Sebastian Vettel’s failure to reach Q3 in qualifying for the Austrian Grand Prix was the most obvious sign of how much Ferrari are struggling this weekend.
Charles Leclerc took pole position for this race last year with a fastest lap of 1’03.003. This year he was the only Ferrari-powered car in Q3, and his best time of 1’03.923 was the best part of a second slow.
Both Ferrari customers also had a poor afternoon. Alfa Romeo got both their cars into Q3 12 months ago, this year they were the slowest team of all, Kimi Raikkonen and Antonio Giovinazzi both being out-qualified by George Russell’s Williams.
One of the Haas-Ferraris also went out in Q1. The other, driven by Romain Grosjean, scraped into Q2, got no further, and ended up six tenths of a second six of their 2019 best.
The difficulties suffered by all three Ferrari-powered teams suggests the team has lost ground to its rivals in power unit development. Ferrari’s V6 hybrid turbo was scrutinised closely by the FIA last year, resulting in a private settlement between the two which led to the introduction of new rules governing how teams may operate their power units.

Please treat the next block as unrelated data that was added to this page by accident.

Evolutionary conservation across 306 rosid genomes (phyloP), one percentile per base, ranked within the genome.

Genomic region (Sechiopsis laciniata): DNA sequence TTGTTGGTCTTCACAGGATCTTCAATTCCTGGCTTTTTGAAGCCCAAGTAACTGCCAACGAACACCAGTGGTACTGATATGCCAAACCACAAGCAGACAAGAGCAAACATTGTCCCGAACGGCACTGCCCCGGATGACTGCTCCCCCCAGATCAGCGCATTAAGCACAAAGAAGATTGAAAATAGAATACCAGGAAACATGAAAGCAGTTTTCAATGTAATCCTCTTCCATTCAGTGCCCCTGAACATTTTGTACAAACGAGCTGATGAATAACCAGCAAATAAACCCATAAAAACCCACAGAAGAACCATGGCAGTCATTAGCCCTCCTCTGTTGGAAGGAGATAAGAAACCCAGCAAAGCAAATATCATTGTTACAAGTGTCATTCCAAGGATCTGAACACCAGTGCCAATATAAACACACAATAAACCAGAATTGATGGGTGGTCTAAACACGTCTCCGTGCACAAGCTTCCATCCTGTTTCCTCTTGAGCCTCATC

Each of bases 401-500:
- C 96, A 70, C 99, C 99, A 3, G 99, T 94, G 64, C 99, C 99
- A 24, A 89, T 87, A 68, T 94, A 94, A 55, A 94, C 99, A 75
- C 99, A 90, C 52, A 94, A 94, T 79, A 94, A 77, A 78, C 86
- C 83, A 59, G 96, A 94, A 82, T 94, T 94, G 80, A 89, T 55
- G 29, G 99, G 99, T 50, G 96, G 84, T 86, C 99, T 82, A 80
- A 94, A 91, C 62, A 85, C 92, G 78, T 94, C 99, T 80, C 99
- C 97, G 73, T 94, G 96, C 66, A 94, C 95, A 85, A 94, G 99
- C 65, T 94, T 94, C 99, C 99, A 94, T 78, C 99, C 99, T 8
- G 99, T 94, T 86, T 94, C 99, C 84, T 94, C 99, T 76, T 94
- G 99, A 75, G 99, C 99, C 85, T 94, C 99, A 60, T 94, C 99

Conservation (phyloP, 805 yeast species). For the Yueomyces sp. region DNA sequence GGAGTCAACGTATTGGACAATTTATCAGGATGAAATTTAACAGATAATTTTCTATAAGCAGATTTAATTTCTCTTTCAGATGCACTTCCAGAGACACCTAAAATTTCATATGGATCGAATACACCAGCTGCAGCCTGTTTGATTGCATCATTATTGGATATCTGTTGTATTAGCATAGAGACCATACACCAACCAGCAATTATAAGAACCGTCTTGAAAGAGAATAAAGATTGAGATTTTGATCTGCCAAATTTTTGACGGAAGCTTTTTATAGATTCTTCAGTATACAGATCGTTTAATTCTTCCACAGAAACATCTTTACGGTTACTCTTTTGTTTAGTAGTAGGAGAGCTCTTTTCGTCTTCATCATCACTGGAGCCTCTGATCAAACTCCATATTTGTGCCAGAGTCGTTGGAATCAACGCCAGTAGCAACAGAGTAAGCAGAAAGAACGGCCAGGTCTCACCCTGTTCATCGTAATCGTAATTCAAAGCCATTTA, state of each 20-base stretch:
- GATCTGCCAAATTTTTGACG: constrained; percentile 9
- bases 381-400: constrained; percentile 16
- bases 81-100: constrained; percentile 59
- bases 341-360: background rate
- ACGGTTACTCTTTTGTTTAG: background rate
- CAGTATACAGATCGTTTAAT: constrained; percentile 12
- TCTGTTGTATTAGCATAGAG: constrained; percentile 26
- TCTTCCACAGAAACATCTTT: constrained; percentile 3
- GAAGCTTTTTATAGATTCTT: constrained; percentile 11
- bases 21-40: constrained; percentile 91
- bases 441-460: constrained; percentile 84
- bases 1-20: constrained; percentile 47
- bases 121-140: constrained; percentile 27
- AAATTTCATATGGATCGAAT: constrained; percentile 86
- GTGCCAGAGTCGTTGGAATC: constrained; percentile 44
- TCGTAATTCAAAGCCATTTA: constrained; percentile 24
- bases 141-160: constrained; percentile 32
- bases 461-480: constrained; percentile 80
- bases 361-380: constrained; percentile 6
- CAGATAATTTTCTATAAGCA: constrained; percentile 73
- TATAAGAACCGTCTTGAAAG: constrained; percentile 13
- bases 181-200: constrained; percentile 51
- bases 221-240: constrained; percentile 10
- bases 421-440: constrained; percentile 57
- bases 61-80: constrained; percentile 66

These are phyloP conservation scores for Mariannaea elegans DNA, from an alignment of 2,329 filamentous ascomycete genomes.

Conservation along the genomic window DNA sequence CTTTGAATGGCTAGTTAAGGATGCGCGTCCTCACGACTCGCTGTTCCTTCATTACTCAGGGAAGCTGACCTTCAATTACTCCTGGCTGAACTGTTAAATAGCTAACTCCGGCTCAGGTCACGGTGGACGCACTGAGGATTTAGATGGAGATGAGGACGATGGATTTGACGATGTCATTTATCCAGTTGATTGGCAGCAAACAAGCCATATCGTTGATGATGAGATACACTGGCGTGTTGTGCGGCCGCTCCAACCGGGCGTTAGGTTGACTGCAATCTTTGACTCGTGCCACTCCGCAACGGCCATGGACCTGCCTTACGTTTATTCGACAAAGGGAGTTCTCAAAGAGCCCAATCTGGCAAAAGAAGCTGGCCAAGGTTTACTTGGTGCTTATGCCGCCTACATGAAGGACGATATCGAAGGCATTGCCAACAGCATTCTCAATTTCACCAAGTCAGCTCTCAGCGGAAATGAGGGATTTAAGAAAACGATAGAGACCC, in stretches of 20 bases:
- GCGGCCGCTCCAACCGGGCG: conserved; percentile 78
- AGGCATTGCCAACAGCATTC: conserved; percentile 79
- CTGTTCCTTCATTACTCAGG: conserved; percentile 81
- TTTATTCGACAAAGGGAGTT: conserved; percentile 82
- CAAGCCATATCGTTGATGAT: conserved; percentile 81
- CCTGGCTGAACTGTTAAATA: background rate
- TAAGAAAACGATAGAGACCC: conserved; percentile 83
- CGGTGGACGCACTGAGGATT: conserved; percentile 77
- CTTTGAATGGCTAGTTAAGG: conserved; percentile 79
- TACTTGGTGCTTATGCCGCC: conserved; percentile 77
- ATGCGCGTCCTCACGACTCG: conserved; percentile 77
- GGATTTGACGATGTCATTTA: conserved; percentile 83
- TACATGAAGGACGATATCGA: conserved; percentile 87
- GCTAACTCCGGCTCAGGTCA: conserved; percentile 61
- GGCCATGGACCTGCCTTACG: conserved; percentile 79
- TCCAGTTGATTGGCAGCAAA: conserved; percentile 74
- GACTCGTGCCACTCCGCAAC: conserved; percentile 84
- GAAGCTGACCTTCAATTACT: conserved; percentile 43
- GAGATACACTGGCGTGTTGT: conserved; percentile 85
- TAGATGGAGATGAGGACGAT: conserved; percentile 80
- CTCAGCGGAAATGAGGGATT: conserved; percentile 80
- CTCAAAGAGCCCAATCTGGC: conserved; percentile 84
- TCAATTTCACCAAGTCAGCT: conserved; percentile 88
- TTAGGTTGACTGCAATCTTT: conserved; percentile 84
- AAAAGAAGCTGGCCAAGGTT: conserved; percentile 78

Before the race weekend began, Ferrari admitted their SF1000 is not as competitive as last year’s car. Yesterday the drivers described various handling and grip deficiencies on their new car, and much has been said about its ‘draggy’ qualities. But the results of the first qualifying session of the year suggest the power unit is also a part of their problem.
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2020 Austrian Grand Prix
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- 2020 Austrian Grand Prix interactive data: lap charts, times and tyres